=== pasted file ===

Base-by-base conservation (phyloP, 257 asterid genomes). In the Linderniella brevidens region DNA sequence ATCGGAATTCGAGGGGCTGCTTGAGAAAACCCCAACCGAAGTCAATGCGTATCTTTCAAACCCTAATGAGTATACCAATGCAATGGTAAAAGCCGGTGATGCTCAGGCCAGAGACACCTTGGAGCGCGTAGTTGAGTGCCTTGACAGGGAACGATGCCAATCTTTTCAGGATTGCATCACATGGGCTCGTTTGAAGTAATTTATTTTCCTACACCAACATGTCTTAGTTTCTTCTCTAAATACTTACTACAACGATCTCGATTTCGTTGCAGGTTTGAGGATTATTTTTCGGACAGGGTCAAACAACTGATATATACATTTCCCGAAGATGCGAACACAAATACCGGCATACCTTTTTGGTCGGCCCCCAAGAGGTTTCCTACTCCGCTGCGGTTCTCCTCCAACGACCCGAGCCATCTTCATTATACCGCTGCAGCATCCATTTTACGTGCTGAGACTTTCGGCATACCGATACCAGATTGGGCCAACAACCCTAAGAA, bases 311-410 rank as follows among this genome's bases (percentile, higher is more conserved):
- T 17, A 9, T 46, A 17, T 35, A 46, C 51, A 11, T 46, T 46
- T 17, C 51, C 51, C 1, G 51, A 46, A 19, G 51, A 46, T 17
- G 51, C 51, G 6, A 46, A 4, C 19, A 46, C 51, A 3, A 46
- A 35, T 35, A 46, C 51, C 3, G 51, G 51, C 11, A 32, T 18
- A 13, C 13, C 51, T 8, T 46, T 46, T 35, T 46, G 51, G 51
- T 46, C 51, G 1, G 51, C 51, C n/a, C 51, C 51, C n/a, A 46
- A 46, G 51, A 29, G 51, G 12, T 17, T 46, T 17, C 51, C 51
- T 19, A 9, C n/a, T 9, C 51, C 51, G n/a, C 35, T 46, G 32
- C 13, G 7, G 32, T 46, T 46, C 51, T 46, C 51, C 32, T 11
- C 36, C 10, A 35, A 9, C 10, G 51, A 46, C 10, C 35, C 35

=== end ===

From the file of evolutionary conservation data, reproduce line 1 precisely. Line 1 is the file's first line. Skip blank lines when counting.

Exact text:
Base-by-base conservation (phyloP, 257 asterid genomes). In the Linderniella brevidens region DNA sequence ATCGGAATTCGAGGGGCTGCTTGAGAAAACCCCAACCGAAGTCAATGCGTATCTTTCAAACCCTAATGAGTATACCAATGCAATGGTAAAAGCCGGTGATGCTCAGGCCAGAGACACCTTGGAGCGCGTAGTTGAGTGCCTTGACAGGGAACGATGCCAATCTTTTCAGGATTGCATCACATGGGCTCGTTTGAAGTAATTTATTTTCCTACACCAACATGTCTTAGTTTCTTCTCTAAATACTTACTACAACGATCTCGATTTCGTTGCAGGTTTGAGGATTATTTTTCGGACAGGGTCAAACAACTGATATATACATTTCCCGAAGATGCGAACACAAATACCGGCATACCTTTTTGGTCGGCCCCCAAGAGGTTTCCTACTCCGCTGCGGTTCTCCTCCAACGACCCGAGCCATCTTCATTATACCGCTGCAGCATCCATTTTACGTGCTGAGACTTTCGGCATACCGATACCAGATTGGGCCAACAACCCTAAGAA, bases 311-410 rank as follows among this genome's bases (percentile, higher is more conserved):